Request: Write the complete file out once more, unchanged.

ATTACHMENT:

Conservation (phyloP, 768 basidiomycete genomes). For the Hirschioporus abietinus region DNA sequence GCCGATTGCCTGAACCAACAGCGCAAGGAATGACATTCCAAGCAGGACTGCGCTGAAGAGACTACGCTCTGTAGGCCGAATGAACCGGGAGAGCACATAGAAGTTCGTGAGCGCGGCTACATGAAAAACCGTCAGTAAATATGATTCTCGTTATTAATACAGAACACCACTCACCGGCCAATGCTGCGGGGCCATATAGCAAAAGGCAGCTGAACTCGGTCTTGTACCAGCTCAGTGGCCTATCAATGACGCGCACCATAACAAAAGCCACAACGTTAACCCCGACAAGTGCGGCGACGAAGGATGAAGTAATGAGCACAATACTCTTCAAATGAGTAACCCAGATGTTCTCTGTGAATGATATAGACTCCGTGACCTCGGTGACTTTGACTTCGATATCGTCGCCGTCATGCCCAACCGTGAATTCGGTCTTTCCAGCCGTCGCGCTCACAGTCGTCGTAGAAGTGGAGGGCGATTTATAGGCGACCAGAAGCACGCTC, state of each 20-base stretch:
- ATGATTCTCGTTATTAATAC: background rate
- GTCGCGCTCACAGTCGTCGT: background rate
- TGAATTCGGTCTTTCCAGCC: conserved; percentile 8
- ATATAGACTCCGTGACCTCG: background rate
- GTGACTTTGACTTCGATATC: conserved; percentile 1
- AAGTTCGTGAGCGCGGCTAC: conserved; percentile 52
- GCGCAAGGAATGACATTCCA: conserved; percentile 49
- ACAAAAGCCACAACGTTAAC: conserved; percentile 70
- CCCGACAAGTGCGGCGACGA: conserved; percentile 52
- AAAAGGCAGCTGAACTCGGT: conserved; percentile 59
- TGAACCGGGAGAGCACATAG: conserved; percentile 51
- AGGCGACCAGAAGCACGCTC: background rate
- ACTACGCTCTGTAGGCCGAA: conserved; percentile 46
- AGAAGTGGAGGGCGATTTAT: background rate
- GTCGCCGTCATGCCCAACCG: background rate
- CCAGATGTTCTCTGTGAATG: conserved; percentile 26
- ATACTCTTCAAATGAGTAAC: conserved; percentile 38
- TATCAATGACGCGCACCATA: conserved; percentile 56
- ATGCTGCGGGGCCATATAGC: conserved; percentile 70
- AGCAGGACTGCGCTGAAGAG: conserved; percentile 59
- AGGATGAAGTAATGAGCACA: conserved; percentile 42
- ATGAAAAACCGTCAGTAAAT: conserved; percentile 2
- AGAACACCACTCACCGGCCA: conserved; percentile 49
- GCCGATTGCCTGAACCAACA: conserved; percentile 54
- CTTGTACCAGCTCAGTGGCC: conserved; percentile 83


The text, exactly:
Conservation (phyloP, 768 basidiomycete genomes). For the Hirschioporus abietinus region DNA sequence GCCGATTGCCTGAACCAACAGCGCAAGGAATGACATTCCAAGCAGGACTGCGCTGAAGAGACTACGCTCTGTAGGCCGAATGAACCGGGAGAGCACATAGAAGTTCGTGAGCGCGGCTACATGAAAAACCGTCAGTAAATATGATTCTCGTTATTAATACAGAACACCACTCACCGGCCAATGCTGCGGGGCCATATAGCAAAAGGCAGCTGAACTCGGTCTTGTACCAGCTCAGTGGCCTATCAATGACGCGCACCATAACAAAAGCCACAACGTTAACCCCGACAAGTGCGGCGACGAAGGATGAAGTAATGAGCACAATACTCTTCAAATGAGTAACCCAGATGTTCTCTGTGAATGATATAGACTCCGTGACCTCGGTGACTTTGACTTCGATATCGTCGCCGTCATGCCCAACCGTGAATTCGGTCTTTCCAGCCGTCGCGCTCACAGTCGTCGTAGAAGTGGAGGGCGATTTATAGGCGACCAGAAGCACGCTC, state of each 20-base stretch:
- ATGATTCTCGTTATTAATAC: background rate
- GTCGCGCTCACAGTCGTCGT: background rate
- TGAATTCGGTCTTTCCAGCC: conserved; percentile 8
- ATATAGACTCCGTGACCTCG: background rate
- GTGACTTTGACTTCGATATC: conserved; percentile 1
- AAGTTCGTGAGCGCGGCTAC: conserved; percentile 52
- GCGCAAGGAATGACATTCCA: conserved; percentile 49
- ACAAAAGCCACAACGTTAAC: conserved; percentile 70
- CCCGACAAGTGCGGCGACGA: conserved; percentile 52
- AAAAGGCAGCTGAACTCGGT: conserved; percentile 59
- TGAACCGGGAGAGCACATAG: conserved; percentile 51
- AGGCGACCAGAAGCACGCTC: background rate
- ACTACGCTCTGTAGGCCGAA: conserved; percentile 46
- AGAAGTGGAGGGCGATTTAT: background rate
- GTCGCCGTCATGCCCAACCG: background rate
- CCAGATGTTCTCTGTGAATG: conserved; percentile 26
- ATACTCTTCAAATGAGTAAC: conserved; percentile 38
- TATCAATGACGCGCACCATA: conserved; percentile 56
- ATGCTGCGGGGCCATATAGC: conserved; percentile 70
- AGCAGGACTGCGCTGAAGAG: conserved; percentile 59
- AGGATGAAGTAATGAGCACA: conserved; percentile 42
- ATGAAAAACCGTCAGTAAAT: conserved; percentile 2
- AGAACACCACTCACCGGCCA: conserved; percentile 49
- GCCGATTGCCTGAACCAACA: conserved; percentile 54
- CTTGTACCAGCTCAGTGGCC: conserved; percentile 83